Some free advice to rescue the Chicago Reader

Let’s not make this current dispute personal. The Reader is an important voice, especially for journalists of color and other often-marginalized groups.

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A Chicago Reader newsstand in the Loop on Aug. 13, 2018.

A Chicago Reader newsstand in the Loop on Aug. 13, 2018.

Ellicia Myles/Sun-Times

Like many other great Chicago institutions, the Reader isn’t what it used to be.

Half a century ago, the free weekly redefined the alternative press, becoming a cash cow for advertising and spawning countless imitators across the country. It had such an influence on Chicago’s apartment rentals that thieves used to sneak into the printing plant, grab a bunch of classified sections and sell them on the street for a buck apiece.

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The Chicago Reader changed the city in many lasting ways. It broke the story of Chicago Police Cmdr. Jon Burge and his police torture squad, a major achievement in the ongoing battle against police misconduct. The Reader also boosted the arts and deserves a share of the credit for Chicago’s place as a hotbed for theater.

A couple decades ago, the internet diminished the Reader’s value to advertisers, and the weekly was passed from owner to owner to owner to owner to owner to owner.

Now an attempt to position the Reader for the future is in danger. Co-publisher Tracy Baim spearheaded efforts to convert the Reader to nonprofit status so it could stand on its own without relying on more cash infusions from its current owners, Elzie Higginbottom and Len Goodman. And everything seemed on track to do that by now.

That is, until a dispute erupted over an essay that Goodman wrote in the Reader in November questioning COVID-19 vaccines for children.

For the good of Chicago

The essay upset some of the Reader’s supporters and staffers, and the Reader hired a fact-checker to review the piece post-publication. That appears to have raised fears in the pro-Goodman camp about possible “censorship.” At this time, the essay remains posted on the Reader website without changes. But the dispute has led to a push to force out Baim, and the real issue now is whether any nonprofit that emerges will be under Baim’s leadership or will be controlled by Goodman and his allies.

I know quite a bit about the Reader because the publication hired me last year to write an anniversary piece about its 50-year history. I managed to get the four key Reader founders to pose for a new photo even though one of them had sued the others twice. Those legal disputes were many years earlier, and the founders put aside their differences to honor the Reader’s history.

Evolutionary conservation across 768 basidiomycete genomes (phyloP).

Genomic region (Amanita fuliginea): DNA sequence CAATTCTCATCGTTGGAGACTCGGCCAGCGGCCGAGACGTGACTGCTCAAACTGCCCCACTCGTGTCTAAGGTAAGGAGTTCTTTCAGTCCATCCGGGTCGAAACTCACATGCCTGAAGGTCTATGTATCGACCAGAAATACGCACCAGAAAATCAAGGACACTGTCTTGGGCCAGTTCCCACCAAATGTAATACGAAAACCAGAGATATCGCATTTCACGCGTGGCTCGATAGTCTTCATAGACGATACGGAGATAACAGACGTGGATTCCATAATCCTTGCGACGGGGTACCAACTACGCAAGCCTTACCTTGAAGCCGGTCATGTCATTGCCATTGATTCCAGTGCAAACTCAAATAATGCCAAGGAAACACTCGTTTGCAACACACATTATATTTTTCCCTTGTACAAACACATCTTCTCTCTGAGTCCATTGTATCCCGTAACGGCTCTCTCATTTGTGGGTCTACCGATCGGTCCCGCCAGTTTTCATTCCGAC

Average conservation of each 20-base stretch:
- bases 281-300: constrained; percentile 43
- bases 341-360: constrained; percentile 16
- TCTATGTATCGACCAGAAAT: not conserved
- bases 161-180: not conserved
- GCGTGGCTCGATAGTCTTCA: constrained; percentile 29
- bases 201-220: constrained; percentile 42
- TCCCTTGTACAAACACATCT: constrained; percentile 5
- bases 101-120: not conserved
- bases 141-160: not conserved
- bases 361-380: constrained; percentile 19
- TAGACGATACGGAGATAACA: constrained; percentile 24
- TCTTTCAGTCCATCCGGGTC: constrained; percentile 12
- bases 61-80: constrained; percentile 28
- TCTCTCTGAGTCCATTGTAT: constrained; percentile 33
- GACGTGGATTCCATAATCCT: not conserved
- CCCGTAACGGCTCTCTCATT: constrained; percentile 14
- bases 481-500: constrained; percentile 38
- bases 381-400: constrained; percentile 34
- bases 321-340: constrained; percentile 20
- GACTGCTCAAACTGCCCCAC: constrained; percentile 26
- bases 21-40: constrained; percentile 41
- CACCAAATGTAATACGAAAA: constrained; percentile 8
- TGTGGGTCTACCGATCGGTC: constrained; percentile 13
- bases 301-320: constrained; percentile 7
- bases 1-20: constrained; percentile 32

That peace gesture makes me think that it can be done again now with a new set of feuding Reader stakeholders.

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I don’t know much about Goodman, except that he’s a lawyer who has represented felonious former Gov. Rod Blagojevich and that he generously financed the Reader when it needed his money to survive.

I do know Baim. Even before I met her four years ago, I was a fan. I had watched her tireless efforts as a driving force in Chicago’s LGBTQ media, with Windy City Times and Outlines. I knew that keeping a start-up publication going was an arduous chore. And I liked her independence and regard for the facts. For example, she documented that Barack Obama, then the subject of overwhelmingly positive coverage in Chicago, had been disturbingly slow to embrace gay rights. She didn’t rip Obama. She just carefully reported the facts.

And in addition to helping save the Reader from the scrap heap, Baim has created the Chicago Independent Media Alliance, which supports small publications. Baim is a grown-up, and I’m sure she hates the personal turn that this dispute seems to have taken.

So let’s not make it personal. Let’s do what’s best for Chicago, which is a Reader led by Baim and supported by Goodman if he chooses. Surely Goodman can see that publications don’t run on money alone. They run on the talent and dedication of individuals. Like Baim.

The Reader isn’t what it used to be, as I said. But it’s an important voice, especially for journalists of color and other often-marginalized groups. It still matters. 

We need a peace pact. We need to get Baim and Goodman in the same group photo, for the good of both the Reader and Chicago.

Mark Jacob is former metro editor of the Chicago Tribune and former Sunday editor of the Chicago Sun-Times.

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